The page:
For more than a decade, gene sequencers have been improving more rapidly than the computers required to make sense of their outputs. Searching for DNA sequences in existing genomic databases can already take hours, and the problem is likely to get worse. Recently, Bonnie Berger’s group at MIT’s Computer Science and Artificial Intelligence Laboratory (CSAIL) has been investigating techniques to make biological and chemical data easier to analyze by, in some sense, compressing it. In the latest issue of the journal Cell Systems, Berger and colleagues present a theoretical analysis that demonstrates why their previous compression schemes have been so successful. They identify properties of data sets that make them amenable to compression and present an algorithm for determining whether a given data set has those properties. They also show that several existing databases of chemical compounds and biological molecules do indeed exhibit them.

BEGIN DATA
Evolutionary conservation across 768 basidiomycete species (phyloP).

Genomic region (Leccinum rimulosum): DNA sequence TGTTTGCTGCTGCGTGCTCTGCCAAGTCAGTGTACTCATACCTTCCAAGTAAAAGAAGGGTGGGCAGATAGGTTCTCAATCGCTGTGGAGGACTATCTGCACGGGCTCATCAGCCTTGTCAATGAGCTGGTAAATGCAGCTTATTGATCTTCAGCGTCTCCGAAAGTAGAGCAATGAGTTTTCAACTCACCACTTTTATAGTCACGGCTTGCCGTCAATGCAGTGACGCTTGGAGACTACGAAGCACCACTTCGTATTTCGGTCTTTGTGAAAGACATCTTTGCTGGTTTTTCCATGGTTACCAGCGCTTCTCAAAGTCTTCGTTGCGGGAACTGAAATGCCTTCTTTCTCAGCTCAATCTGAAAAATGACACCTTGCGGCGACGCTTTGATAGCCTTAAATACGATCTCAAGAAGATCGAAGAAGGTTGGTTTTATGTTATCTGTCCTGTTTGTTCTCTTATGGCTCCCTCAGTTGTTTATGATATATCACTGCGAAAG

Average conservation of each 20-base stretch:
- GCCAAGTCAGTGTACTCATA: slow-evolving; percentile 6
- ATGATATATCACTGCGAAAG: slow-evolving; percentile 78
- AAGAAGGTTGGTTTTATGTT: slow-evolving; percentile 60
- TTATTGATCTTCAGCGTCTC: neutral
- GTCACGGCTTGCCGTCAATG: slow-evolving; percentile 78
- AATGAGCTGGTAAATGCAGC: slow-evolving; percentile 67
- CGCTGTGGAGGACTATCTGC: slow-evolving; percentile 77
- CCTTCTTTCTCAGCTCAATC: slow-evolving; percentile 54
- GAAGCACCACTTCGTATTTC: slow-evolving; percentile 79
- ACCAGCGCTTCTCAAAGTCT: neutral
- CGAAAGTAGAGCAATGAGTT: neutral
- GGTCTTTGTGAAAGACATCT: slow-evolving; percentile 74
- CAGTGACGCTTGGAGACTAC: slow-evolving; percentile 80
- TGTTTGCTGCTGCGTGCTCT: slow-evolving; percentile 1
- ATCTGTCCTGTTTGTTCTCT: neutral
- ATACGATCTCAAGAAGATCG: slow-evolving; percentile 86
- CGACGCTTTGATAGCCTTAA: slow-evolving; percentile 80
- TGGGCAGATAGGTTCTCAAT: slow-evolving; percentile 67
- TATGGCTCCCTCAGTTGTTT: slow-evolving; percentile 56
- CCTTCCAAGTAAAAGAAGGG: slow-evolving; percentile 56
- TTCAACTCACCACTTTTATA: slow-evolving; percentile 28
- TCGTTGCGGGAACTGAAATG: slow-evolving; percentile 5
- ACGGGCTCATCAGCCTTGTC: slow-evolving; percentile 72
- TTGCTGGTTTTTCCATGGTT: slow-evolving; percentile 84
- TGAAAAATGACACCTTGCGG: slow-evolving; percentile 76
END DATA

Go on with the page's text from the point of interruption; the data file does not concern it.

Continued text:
“This paper provides a framework for how we can apply compressive algorithms to large-scale biological data,” says Berger, a professor of applied mathematics at MIT. “We also have proofs for how much efficiency we can get.” The key to the researchers’ compression scheme is that evolution is stingy with good designs. There tends to be a lot of redundancy in the genomes of closely related — or even distantly related — organisms.